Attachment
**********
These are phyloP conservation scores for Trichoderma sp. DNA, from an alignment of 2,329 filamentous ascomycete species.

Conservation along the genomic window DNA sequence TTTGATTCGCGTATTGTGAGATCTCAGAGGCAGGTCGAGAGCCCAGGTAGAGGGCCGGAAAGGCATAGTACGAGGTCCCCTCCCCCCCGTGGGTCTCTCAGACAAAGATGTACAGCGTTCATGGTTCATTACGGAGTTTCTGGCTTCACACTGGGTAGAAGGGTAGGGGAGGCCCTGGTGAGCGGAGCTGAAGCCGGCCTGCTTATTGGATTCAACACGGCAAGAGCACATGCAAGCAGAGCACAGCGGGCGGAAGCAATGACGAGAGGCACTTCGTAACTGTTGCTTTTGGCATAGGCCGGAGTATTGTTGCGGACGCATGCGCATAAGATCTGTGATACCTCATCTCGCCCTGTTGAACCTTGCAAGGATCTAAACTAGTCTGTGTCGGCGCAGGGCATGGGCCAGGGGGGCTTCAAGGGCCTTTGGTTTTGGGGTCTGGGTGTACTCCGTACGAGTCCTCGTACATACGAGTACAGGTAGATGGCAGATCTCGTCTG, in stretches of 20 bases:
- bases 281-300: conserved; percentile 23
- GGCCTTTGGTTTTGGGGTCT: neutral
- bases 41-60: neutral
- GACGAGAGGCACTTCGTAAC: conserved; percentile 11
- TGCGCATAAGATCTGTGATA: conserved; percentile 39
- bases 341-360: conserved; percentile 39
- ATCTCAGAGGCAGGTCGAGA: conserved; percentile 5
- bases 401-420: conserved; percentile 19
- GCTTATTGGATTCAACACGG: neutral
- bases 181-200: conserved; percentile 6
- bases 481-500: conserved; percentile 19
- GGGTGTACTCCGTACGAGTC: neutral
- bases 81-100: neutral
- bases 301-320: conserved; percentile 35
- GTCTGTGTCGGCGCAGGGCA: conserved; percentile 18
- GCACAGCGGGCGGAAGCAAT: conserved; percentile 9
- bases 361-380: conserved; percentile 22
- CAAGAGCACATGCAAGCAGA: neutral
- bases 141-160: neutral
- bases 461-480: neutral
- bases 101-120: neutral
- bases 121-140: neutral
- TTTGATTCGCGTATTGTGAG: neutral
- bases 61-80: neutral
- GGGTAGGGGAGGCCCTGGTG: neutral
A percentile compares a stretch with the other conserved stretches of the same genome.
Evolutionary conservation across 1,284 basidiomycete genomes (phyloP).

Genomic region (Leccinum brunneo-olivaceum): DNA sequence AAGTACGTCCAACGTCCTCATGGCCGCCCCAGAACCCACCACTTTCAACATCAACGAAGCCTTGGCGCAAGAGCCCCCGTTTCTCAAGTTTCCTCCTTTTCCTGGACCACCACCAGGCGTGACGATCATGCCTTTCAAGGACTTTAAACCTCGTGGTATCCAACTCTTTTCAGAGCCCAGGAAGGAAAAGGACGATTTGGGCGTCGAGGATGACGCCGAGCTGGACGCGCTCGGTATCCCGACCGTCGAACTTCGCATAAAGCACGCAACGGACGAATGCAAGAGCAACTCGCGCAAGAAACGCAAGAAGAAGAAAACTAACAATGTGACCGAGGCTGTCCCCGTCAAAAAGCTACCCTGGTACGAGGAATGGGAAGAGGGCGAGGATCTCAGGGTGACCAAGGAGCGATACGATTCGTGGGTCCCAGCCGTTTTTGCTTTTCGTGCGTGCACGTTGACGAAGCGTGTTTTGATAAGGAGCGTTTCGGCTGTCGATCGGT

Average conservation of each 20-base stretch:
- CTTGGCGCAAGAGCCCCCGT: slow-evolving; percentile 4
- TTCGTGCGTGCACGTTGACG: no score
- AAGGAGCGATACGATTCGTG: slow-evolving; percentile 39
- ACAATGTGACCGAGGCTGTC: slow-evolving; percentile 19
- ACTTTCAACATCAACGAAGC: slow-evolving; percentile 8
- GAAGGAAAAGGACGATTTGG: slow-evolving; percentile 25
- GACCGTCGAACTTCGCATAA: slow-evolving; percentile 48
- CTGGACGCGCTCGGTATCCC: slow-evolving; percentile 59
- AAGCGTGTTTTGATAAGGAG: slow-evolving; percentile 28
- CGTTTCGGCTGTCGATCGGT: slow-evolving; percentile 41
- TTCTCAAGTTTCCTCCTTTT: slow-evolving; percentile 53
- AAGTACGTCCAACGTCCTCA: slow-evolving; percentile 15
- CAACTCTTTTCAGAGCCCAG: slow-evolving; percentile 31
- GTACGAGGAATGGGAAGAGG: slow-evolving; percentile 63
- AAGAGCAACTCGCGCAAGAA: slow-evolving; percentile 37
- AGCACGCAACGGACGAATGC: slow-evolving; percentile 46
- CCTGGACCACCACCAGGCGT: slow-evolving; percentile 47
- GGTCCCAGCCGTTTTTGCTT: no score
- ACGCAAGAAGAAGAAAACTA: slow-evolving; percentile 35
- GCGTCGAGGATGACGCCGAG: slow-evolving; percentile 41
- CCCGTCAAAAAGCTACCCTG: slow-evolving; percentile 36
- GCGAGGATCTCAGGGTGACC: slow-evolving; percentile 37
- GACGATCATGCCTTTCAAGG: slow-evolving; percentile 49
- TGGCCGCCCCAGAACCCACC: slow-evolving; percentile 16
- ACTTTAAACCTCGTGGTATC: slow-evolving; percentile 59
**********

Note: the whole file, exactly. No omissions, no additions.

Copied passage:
These are phyloP conservation scores for Trichoderma sp. DNA, from an alignment of 2,329 filamentous ascomycete species.

Conservation along the genomic window DNA sequence TTTGATTCGCGTATTGTGAGATCTCAGAGGCAGGTCGAGAGCCCAGGTAGAGGGCCGGAAAGGCATAGTACGAGGTCCCCTCCCCCCCGTGGGTCTCTCAGACAAAGATGTACAGCGTTCATGGTTCATTACGGAGTTTCTGGCTTCACACTGGGTAGAAGGGTAGGGGAGGCCCTGGTGAGCGGAGCTGAAGCCGGCCTGCTTATTGGATTCAACACGGCAAGAGCACATGCAAGCAGAGCACAGCGGGCGGAAGCAATGACGAGAGGCACTTCGTAACTGTTGCTTTTGGCATAGGCCGGAGTATTGTTGCGGACGCATGCGCATAAGATCTGTGATACCTCATCTCGCCCTGTTGAACCTTGCAAGGATCTAAACTAGTCTGTGTCGGCGCAGGGCATGGGCCAGGGGGGCTTCAAGGGCCTTTGGTTTTGGGGTCTGGGTGTACTCCGTACGAGTCCTCGTACATACGAGTACAGGTAGATGGCAGATCTCGTCTG, in stretches of 20 bases:
- bases 281-300: conserved; percentile 23
- GGCCTTTGGTTTTGGGGTCT: neutral
- bases 41-60: neutral
- GACGAGAGGCACTTCGTAAC: conserved; percentile 11
- TGCGCATAAGATCTGTGATA: conserved; percentile 39
- bases 341-360: conserved; percentile 39
- ATCTCAGAGGCAGGTCGAGA: conserved; percentile 5
- bases 401-420: conserved; percentile 19
- GCTTATTGGATTCAACACGG: neutral
- bases 181-200: conserved; percentile 6
- bases 481-500: conserved; percentile 19
- GGGTGTACTCCGTACGAGTC: neutral
- bases 81-100: neutral
- bases 301-320: conserved; percentile 35
- GTCTGTGTCGGCGCAGGGCA: conserved; percentile 18
- GCACAGCGGGCGGAAGCAAT: conserved; percentile 9
- bases 361-380: conserved; percentile 22
- CAAGAGCACATGCAAGCAGA: neutral
- bases 141-160: neutral
- bases 461-480: neutral
- bases 101-120: neutral
- bases 121-140: neutral
- TTTGATTCGCGTATTGTGAG: neutral
- bases 61-80: neutral
- GGGTAGGGGAGGCCCTGGTG: neutral
A percentile compares a stretch with the other conserved stretches of the same genome.
Evolutionary conservation across 1,284 basidiomycete genomes (phyloP).

Genomic region (Leccinum brunneo-olivaceum): DNA sequence AAGTACGTCCAACGTCCTCATGGCCGCCCCAGAACCCACCACTTTCAACATCAACGAAGCCTTGGCGCAAGAGCCCCCGTTTCTCAAGTTTCCTCCTTTTCCTGGACCACCACCAGGCGTGACGATCATGCCTTTCAAGGACTTTAAACCTCGTGGTATCCAACTCTTTTCAGAGCCCAGGAAGGAAAAGGACGATTTGGGCGTCGAGGATGACGCCGAGCTGGACGCGCTCGGTATCCCGACCGTCGAACTTCGCATAAAGCACGCAACGGACGAATGCAAGAGCAACTCGCGCAAGAAACGCAAGAAGAAGAAAACTAACAATGTGACCGAGGCTGTCCCCGTCAAAAAGCTACCCTGGTACGAGGAATGGGAAGAGGGCGAGGATCTCAGGGTGACCAAGGAGCGATACGATTCGTGGGTCCCAGCCGTTTTTGCTTTTCGTGCGTGCACGTTGACGAAGCGTGTTTTGATAAGGAGCGTTTCGGCTGTCGATCGGT

Average conservation of each 20-base stretch:
- CTTGGCGCAAGAGCCCCCGT: slow-evolving; percentile 4
- TTCGTGCGTGCACGTTGACG: no score
- AAGGAGCGATACGATTCGTG: slow-evolving; percentile 39
- ACAATGTGACCGAGGCTGTC: slow-evolving; percentile 19
- ACTTTCAACATCAACGAAGC: slow-evolving; percentile 8
- GAAGGAAAAGGACGATTTGG: slow-evolving; percentile 25
- GACCGTCGAACTTCGCATAA: slow-evolving; percentile 48
- CTGGACGCGCTCGGTATCCC: slow-evolving; percentile 59
- AAGCGTGTTTTGATAAGGAG: slow-evolving; percentile 28
- CGTTTCGGCTGTCGATCGGT: slow-evolving; percentile 41
- TTCTCAAGTTTCCTCCTTTT: slow-evolving; percentile 53
- AAGTACGTCCAACGTCCTCA: slow-evolving; percentile 15
- CAACTCTTTTCAGAGCCCAG: slow-evolving; percentile 31
- GTACGAGGAATGGGAAGAGG: slow-evolving; percentile 63
- AAGAGCAACTCGCGCAAGAA: slow-evolving; percentile 37
- AGCACGCAACGGACGAATGC: slow-evolving; percentile 46
- CCTGGACCACCACCAGGCGT: slow-evolving; percentile 47
- GGTCCCAGCCGTTTTTGCTT: no score
- ACGCAAGAAGAAGAAAACTA: slow-evolving; percentile 35
- GCGTCGAGGATGACGCCGAG: slow-evolving; percentile 41
- CCCGTCAAAAAGCTACCCTG: slow-evolving; percentile 36
- GCGAGGATCTCAGGGTGACC: slow-evolving; percentile 37
- GACGATCATGCCTTTCAAGG: slow-evolving; percentile 49
- TGGCCGCCCCAGAACCCACC: slow-evolving; percentile 16
- ACTTTAAACCTCGTGGTATC: slow-evolving; percentile 59